In a pointed intervention, the Democratic Party nominee for the White House said any trade deal between the US and UK must be contingent upon respect for the agreement.
It came as Prime Minister Boris Johnson faced concerted opposition to Government moves that would override the divorce deal with Brussels regarding trade with Northern Ireland.
As Foreign Secretary Dominic Raab was visiting Washington DC to discuss the issue, former vice president Mr Biden said: "We can't allow the Good Friday Agreement that brought peace to Northern Ireland to become a casualty of Brexit.
He added: ”Any trade deal between the US and UK must be contingent upon respect for the Agreement and preventing the return of a hard border. Period."
Mr Biden's comments came as Mr Johnson saw the resignation of a senior law officer, Lord Keen, as he was forced into a compromise over controversial plans to break international law by overriding the Brexit Withdrawal Agreement (WA).
Mr Biden's remarks echoed those of Democratic Speaker of the US House of Representatives Nancy Pelosi.
Ahead of a meeting with Ms Pelosi, Mr Raab accused Brussels of the "politicisation" of Northern Ireland issues in the context of Brexit trade talks. He said the EU stance threatened the Good Friday Agreement.
Mr Raab said he had made clear the UK has an "absolute" commitment to the Good Friday Agreement.
"It is a great opportunity to be clear that the threat to the Good Friday Agreement as it is reflected in the Northern Ireland protocol comes from the EU's politicisation of the issue, and to be clear on how that has happened and why that has happened," he said following talks with US secretary of state Mike Pompeo.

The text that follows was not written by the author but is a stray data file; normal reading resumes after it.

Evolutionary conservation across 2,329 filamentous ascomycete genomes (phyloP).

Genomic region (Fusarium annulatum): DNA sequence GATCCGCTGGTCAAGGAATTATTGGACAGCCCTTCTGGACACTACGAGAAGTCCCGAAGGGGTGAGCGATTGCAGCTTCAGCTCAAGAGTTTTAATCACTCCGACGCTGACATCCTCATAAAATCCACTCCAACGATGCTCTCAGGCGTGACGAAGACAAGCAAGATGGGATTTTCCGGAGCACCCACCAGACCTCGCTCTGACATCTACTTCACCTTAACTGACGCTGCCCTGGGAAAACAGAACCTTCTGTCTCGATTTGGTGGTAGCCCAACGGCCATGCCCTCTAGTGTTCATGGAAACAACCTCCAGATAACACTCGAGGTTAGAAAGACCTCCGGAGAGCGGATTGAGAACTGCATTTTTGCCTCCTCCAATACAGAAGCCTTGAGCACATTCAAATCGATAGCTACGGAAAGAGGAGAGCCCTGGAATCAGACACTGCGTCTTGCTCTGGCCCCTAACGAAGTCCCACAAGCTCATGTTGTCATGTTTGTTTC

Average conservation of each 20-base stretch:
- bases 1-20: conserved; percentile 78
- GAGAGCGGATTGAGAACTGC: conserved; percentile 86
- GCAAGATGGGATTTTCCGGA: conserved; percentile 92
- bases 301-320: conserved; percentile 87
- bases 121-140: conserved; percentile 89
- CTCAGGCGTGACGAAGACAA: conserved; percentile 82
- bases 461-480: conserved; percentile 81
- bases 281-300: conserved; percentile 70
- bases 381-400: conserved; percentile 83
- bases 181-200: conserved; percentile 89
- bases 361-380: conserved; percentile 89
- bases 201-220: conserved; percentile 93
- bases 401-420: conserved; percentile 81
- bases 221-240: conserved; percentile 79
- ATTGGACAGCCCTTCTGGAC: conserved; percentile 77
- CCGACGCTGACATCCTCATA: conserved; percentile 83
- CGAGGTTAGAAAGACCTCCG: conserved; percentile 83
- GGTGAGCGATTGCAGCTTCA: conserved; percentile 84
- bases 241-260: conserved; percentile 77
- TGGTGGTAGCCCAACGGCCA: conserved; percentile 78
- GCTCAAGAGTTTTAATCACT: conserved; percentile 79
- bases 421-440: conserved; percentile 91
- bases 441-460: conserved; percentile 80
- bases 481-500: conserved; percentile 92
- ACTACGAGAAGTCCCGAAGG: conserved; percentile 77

"The UK action here is defensive in relation to what the EU is doing, it is precautionary, we haven't done any of this yet, and it is proportionate.
"What we cannot have is the EU seeking to erect a regulatory border down the Irish Sea between Northern Ireland and Britain, Mr Raab added.
Ms Pelosi has warned Congress would never pass a free trade agreement with the UK if legislation to override the Brexit divorce settlement was to "imperil" the peace process.
The Government will table an amendment to the UK Internal Market Bill, giving MPs a vote before it can use powers which would breach the deal brokered with Brussels last year.
Around 30 Tory rebels were thought to be preparing to vote for an amendment on Tuesday which would have required a Commons vote before the provisions in the Bill relating to Northern Ireland could come into force.
Downing Street relented and announced in a joint statement with Conservative MPs Sir Bob Neill and Damian Green that it would seek to amend the Bill to require the Commons to vote before a minister can use the "notwithstanding" powers contained within it.
The statement said: "Following constructive talks over the last few days, the Government has agreed to table an amendment for Committee Stage.
"This amendment will require the House of Commons to vote for a motion before a minister can use the 'notwithstanding' powers contained in the UK Internal Market Bill."
It came after the Government's top law officer for Scotland resigned amid reports he was unhappy about the plans to override the Withdrawal Agreement.
Lord Keen of Elie QC, the Advocate General, tendered his resignation to the Prime Minister on Wednesday morning.